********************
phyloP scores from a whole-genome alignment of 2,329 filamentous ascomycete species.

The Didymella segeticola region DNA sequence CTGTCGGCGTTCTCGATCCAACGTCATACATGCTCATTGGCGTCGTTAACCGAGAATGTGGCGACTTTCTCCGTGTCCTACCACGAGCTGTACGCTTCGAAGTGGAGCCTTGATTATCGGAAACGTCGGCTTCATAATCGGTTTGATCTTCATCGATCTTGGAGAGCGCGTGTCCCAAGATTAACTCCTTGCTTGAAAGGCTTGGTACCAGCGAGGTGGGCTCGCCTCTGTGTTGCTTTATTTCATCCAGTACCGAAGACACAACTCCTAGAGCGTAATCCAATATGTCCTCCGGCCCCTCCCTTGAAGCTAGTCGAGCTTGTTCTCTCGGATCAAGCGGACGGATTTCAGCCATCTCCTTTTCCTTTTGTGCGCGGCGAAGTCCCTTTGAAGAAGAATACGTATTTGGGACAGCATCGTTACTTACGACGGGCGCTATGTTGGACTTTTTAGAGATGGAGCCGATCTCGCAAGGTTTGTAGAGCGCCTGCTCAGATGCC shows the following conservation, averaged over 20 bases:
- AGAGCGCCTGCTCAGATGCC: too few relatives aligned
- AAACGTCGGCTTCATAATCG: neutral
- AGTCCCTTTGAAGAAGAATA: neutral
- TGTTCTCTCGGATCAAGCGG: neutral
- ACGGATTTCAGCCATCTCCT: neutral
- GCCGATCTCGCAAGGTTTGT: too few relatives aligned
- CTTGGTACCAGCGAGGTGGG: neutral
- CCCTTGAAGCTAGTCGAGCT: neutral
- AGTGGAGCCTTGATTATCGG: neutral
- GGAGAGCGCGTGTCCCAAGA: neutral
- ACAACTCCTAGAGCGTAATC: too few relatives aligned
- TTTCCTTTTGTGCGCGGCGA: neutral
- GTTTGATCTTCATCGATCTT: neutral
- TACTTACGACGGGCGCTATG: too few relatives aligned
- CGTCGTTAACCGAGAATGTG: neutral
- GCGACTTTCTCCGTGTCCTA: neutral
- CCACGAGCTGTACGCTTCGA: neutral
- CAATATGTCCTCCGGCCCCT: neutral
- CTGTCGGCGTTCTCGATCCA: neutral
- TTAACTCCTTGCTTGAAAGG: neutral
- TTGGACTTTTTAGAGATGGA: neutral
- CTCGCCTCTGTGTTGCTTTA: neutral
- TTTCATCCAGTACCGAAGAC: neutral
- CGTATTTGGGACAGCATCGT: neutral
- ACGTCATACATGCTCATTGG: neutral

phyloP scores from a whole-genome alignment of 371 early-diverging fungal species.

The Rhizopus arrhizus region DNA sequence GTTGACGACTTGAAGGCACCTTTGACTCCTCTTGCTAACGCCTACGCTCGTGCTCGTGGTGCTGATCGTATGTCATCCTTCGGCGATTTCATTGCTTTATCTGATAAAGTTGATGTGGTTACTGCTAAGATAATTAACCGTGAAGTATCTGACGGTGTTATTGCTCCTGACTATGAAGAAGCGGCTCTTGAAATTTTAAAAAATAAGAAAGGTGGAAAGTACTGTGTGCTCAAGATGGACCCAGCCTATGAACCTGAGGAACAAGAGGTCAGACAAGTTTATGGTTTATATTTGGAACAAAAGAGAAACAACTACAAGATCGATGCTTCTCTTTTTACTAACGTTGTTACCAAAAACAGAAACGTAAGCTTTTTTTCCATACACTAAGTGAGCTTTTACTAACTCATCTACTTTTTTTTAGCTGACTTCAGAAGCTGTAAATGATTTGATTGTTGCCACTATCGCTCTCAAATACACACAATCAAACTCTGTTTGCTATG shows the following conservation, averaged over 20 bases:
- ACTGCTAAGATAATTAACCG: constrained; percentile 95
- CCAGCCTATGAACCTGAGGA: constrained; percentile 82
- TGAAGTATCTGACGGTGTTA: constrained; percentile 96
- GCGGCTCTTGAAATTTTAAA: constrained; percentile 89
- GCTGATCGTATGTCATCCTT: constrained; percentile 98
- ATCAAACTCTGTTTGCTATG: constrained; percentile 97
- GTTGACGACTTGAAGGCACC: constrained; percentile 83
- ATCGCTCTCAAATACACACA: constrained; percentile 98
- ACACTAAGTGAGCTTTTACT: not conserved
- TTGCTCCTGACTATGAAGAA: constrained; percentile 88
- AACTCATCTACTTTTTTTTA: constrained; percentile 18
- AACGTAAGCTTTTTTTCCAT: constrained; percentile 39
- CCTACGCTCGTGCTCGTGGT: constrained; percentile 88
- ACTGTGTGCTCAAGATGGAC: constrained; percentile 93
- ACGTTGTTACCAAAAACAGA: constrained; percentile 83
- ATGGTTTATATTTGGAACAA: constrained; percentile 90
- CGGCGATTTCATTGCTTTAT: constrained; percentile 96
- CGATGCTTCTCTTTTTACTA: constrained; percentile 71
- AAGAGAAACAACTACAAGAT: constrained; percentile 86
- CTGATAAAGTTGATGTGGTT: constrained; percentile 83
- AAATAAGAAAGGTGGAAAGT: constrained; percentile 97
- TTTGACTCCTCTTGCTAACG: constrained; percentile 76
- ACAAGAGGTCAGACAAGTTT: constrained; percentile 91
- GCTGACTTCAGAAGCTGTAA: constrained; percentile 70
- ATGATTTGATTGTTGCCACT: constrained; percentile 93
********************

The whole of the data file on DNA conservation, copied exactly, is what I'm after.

phyloP scores from a whole-genome alignment of 2,329 filamentous ascomycete species.

The Didymella segeticola region DNA sequence CTGTCGGCGTTCTCGATCCAACGTCATACATGCTCATTGGCGTCGTTAACCGAGAATGTGGCGACTTTCTCCGTGTCCTACCACGAGCTGTACGCTTCGAAGTGGAGCCTTGATTATCGGAAACGTCGGCTTCATAATCGGTTTGATCTTCATCGATCTTGGAGAGCGCGTGTCCCAAGATTAACTCCTTGCTTGAAAGGCTTGGTACCAGCGAGGTGGGCTCGCCTCTGTGTTGCTTTATTTCATCCAGTACCGAAGACACAACTCCTAGAGCGTAATCCAATATGTCCTCCGGCCCCTCCCTTGAAGCTAGTCGAGCTTGTTCTCTCGGATCAAGCGGACGGATTTCAGCCATCTCCTTTTCCTTTTGTGCGCGGCGAAGTCCCTTTGAAGAAGAATACGTATTTGGGACAGCATCGTTACTTACGACGGGCGCTATGTTGGACTTTTTAGAGATGGAGCCGATCTCGCAAGGTTTGTAGAGCGCCTGCTCAGATGCC shows the following conservation, averaged over 20 bases:
- AGAGCGCCTGCTCAGATGCC: too few relatives aligned
- AAACGTCGGCTTCATAATCG: neutral
- AGTCCCTTTGAAGAAGAATA: neutral
- TGTTCTCTCGGATCAAGCGG: neutral
- ACGGATTTCAGCCATCTCCT: neutral
- GCCGATCTCGCAAGGTTTGT: too few relatives aligned
- CTTGGTACCAGCGAGGTGGG: neutral
- CCCTTGAAGCTAGTCGAGCT: neutral
- AGTGGAGCCTTGATTATCGG: neutral
- GGAGAGCGCGTGTCCCAAGA: neutral
- ACAACTCCTAGAGCGTAATC: too few relatives aligned
- TTTCCTTTTGTGCGCGGCGA: neutral
- GTTTGATCTTCATCGATCTT: neutral
- TACTTACGACGGGCGCTATG: too few relatives aligned
- CGTCGTTAACCGAGAATGTG: neutral
- GCGACTTTCTCCGTGTCCTA: neutral
- CCACGAGCTGTACGCTTCGA: neutral
- CAATATGTCCTCCGGCCCCT: neutral
- CTGTCGGCGTTCTCGATCCA: neutral
- TTAACTCCTTGCTTGAAAGG: neutral
- TTGGACTTTTTAGAGATGGA: neutral
- CTCGCCTCTGTGTTGCTTTA: neutral
- TTTCATCCAGTACCGAAGAC: neutral
- CGTATTTGGGACAGCATCGT: neutral
- ACGTCATACATGCTCATTGG: neutral

phyloP scores from a whole-genome alignment of 371 early-diverging fungal species.

The Rhizopus arrhizus region DNA sequence GTTGACGACTTGAAGGCACCTTTGACTCCTCTTGCTAACGCCTACGCTCGTGCTCGTGGTGCTGATCGTATGTCATCCTTCGGCGATTTCATTGCTTTATCTGATAAAGTTGATGTGGTTACTGCTAAGATAATTAACCGTGAAGTATCTGACGGTGTTATTGCTCCTGACTATGAAGAAGCGGCTCTTGAAATTTTAAAAAATAAGAAAGGTGGAAAGTACTGTGTGCTCAAGATGGACCCAGCCTATGAACCTGAGGAACAAGAGGTCAGACAAGTTTATGGTTTATATTTGGAACAAAAGAGAAACAACTACAAGATCGATGCTTCTCTTTTTACTAACGTTGTTACCAAAAACAGAAACGTAAGCTTTTTTTCCATACACTAAGTGAGCTTTTACTAACTCATCTACTTTTTTTTAGCTGACTTCAGAAGCTGTAAATGATTTGATTGTTGCCACTATCGCTCTCAAATACACACAATCAAACTCTGTTTGCTATG shows the following conservation, averaged over 20 bases:
- ACTGCTAAGATAATTAACCG: constrained; percentile 95
- CCAGCCTATGAACCTGAGGA: constrained; percentile 82
- TGAAGTATCTGACGGTGTTA: constrained; percentile 96
- GCGGCTCTTGAAATTTTAAA: constrained; percentile 89
- GCTGATCGTATGTCATCCTT: constrained; percentile 98
- ATCAAACTCTGTTTGCTATG: constrained; percentile 97
- GTTGACGACTTGAAGGCACC: constrained; percentile 83
- ATCGCTCTCAAATACACACA: constrained; percentile 98
- ACACTAAGTGAGCTTTTACT: not conserved
- TTGCTCCTGACTATGAAGAA: constrained; percentile 88
- AACTCATCTACTTTTTTTTA: constrained; percentile 18
- AACGTAAGCTTTTTTTCCAT: constrained; percentile 39
- CCTACGCTCGTGCTCGTGGT: constrained; percentile 88
- ACTGTGTGCTCAAGATGGAC: constrained; percentile 93
- ACGTTGTTACCAAAAACAGA: constrained; percentile 83
- ATGGTTTATATTTGGAACAA: constrained; percentile 90
- CGGCGATTTCATTGCTTTAT: constrained; percentile 96
- CGATGCTTCTCTTTTTACTA: constrained; percentile 71
- AAGAGAAACAACTACAAGAT: constrained; percentile 86
- CTGATAAAGTTGATGTGGTT: constrained; percentile 83
- AAATAAGAAAGGTGGAAAGT: constrained; percentile 97
- TTTGACTCCTCTTGCTAACG: constrained; percentile 76
- ACAAGAGGTCAGACAAGTTT: constrained; percentile 91
- GCTGACTTCAGAAGCTGTAA: constrained; percentile 70
- ATGATTTGATTGTTGCCACT: constrained; percentile 93